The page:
NOPD Police Line by Brendan Riley
1. My first night back in New Orleans I get pulled over by a police car. It’s night at the edge of the French Quarter.
2. From amidst flashing blue lights, pierced by that one super bright lamp the cops shine into the car, a figure emerges. I am alone.
3. "I’m sorry," I say. "I for some reason thought you were parked." "I was in the turn lane," he says.
4. He peers into the back of the car. A baby seat, a suitcase, a bulging black garbage bag, an air mattress. "Your license please."
5. "What’s your first name?" he asks. If this is an attempt to determine if I am drunk, it is setting the bar very low. Why this question?
6. "Thomas," I say. And then, perhaps in apology for that innate pang of pride that I have answered correctly, I add, "I teach at Tulane."
7. "What do you teach?" he asks. When I tell him he says, "Interesting." "Why?" I say. "You working on a novel?" He sighs deeply.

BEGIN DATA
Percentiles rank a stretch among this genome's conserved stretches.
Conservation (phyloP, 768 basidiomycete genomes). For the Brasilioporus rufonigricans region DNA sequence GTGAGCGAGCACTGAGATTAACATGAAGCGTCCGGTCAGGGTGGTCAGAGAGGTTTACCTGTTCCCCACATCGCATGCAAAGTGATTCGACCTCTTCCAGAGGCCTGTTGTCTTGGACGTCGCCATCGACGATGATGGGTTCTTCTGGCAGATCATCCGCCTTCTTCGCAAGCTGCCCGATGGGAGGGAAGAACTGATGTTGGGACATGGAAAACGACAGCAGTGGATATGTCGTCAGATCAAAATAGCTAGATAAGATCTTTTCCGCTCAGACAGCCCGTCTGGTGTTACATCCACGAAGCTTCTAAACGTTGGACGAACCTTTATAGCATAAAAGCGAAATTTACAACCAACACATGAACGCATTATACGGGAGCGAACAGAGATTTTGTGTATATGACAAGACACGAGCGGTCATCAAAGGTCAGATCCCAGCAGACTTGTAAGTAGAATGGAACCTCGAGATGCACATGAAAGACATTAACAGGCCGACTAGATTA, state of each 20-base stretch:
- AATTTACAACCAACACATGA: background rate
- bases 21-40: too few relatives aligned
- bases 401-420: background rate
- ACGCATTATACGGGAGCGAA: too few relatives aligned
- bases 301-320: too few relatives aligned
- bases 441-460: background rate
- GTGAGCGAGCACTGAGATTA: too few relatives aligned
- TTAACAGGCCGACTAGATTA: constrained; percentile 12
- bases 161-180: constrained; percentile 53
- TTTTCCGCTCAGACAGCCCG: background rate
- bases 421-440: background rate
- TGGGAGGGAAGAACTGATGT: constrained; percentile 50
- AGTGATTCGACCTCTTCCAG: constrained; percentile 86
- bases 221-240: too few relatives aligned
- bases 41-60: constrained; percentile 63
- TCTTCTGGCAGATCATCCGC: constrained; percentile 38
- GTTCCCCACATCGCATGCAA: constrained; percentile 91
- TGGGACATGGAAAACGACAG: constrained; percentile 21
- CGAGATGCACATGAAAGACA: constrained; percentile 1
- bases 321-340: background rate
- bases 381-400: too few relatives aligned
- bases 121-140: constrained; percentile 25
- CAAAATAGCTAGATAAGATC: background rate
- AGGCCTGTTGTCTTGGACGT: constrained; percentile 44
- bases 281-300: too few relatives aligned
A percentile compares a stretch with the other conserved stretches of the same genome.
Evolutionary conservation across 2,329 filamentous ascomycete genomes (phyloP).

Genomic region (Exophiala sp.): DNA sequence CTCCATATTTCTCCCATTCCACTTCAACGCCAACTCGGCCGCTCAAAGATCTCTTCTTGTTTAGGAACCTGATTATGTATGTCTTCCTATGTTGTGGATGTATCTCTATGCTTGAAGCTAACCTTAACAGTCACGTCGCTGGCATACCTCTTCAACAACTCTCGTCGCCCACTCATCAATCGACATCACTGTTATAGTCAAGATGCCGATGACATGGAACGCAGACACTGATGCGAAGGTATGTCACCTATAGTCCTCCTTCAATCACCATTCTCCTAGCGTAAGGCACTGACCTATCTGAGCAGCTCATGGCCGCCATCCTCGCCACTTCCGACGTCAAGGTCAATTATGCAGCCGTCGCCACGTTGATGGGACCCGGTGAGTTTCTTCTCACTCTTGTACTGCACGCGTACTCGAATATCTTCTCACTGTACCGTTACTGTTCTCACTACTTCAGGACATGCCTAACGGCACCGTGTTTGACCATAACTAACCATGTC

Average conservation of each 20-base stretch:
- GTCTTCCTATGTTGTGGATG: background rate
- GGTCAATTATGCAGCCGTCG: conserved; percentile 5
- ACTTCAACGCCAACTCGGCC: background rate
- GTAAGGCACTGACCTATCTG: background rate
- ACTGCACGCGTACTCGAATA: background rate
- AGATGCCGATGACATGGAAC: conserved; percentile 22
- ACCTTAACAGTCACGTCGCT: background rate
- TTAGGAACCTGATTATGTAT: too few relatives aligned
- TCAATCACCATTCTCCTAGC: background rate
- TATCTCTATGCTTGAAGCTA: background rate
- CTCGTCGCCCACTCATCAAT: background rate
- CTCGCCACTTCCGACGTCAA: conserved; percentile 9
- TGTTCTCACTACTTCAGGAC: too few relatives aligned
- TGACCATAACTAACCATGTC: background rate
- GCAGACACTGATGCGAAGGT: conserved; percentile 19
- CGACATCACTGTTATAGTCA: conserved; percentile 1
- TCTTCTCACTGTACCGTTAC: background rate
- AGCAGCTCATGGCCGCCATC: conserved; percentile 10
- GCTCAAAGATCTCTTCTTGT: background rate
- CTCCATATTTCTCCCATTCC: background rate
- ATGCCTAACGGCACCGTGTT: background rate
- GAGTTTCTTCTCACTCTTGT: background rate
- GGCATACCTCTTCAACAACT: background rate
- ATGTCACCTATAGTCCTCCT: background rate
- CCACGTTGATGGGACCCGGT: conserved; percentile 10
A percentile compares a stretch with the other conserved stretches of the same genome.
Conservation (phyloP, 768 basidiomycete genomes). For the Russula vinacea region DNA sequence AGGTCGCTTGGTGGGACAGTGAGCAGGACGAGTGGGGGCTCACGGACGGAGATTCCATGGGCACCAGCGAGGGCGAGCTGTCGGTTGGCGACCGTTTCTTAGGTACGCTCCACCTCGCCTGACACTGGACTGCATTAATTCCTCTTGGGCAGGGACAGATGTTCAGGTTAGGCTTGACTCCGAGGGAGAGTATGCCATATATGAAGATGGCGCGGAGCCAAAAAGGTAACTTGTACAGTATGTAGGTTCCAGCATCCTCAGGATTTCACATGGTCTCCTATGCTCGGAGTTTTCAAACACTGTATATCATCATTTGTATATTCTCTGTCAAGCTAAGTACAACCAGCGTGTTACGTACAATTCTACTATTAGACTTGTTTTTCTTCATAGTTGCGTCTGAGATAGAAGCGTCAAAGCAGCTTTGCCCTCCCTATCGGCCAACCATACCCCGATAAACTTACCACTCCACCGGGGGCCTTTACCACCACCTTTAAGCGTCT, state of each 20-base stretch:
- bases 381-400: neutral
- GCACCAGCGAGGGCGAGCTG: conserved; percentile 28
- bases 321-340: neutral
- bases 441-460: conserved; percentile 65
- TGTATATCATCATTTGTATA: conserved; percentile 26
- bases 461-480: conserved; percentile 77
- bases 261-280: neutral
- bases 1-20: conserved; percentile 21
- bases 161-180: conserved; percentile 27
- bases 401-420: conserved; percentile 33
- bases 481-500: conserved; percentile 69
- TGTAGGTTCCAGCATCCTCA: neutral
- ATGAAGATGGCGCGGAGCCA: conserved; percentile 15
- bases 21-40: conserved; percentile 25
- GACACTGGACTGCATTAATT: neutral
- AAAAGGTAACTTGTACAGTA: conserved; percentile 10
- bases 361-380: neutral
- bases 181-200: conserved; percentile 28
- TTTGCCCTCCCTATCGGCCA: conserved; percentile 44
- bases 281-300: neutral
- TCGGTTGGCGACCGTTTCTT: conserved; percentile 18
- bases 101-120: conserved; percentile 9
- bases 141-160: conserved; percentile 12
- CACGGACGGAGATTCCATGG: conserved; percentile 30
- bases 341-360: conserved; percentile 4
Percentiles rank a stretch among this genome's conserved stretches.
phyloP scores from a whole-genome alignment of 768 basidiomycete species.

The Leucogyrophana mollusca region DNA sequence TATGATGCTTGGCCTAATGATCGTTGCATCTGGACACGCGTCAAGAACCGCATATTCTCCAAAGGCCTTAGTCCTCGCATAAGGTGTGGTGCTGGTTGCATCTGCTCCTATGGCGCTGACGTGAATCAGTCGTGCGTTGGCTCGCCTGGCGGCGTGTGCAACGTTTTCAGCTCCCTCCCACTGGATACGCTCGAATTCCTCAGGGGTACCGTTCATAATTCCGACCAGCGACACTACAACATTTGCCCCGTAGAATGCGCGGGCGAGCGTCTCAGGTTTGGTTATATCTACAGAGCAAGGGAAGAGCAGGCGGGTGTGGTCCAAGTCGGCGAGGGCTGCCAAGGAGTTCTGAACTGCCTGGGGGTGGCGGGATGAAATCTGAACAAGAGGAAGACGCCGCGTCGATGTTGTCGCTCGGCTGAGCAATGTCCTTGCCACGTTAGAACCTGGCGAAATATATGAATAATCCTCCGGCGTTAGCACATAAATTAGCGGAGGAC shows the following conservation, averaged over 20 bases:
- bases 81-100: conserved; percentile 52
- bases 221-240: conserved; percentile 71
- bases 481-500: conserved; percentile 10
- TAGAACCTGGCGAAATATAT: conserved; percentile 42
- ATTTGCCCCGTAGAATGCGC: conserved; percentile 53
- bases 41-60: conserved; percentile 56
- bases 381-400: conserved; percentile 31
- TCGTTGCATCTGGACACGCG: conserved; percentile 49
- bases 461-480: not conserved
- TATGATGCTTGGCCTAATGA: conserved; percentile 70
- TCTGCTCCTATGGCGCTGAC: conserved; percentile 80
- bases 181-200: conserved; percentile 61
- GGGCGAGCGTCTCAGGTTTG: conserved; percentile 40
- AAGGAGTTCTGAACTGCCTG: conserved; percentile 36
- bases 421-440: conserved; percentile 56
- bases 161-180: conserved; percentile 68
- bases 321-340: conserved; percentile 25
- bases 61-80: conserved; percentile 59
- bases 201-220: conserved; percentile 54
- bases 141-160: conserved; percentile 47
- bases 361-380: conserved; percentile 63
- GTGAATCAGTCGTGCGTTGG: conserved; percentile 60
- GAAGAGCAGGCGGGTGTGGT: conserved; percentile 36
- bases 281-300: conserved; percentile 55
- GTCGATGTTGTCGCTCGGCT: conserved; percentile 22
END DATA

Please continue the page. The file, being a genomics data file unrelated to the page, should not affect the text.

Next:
8. "I want to," he says. "But I don’t know where to start." "Starting is difficult, "I say. "Do you have a character in mind?"
9. "I have a voice. But not really a character." For five minutes we discuss writing. The problems. At some point he hands me my license.
10. I tell him to look me up anytime he wants to talk. I ask his name. He says it. "Blumfeld?" I say? No, he corrects my pronunciation.
11. "I’m serious, look me up," I say. "OK," he says. I want to ask, "What is the novel about?" I don’t. He looks pensive, concerned.
12. Maybe I am afraid he doesn’t know. But do I know what mine is about? We part warmly. "Good bye, Thomas," he says. He turns off the light.
Thomas Beller is a writer and founder and co-editor of Open City magazine and mrbellersneighborhood.com. He teaches creative writing at Tulane University, and you can read his tweets at twitter.com/thomasbeller.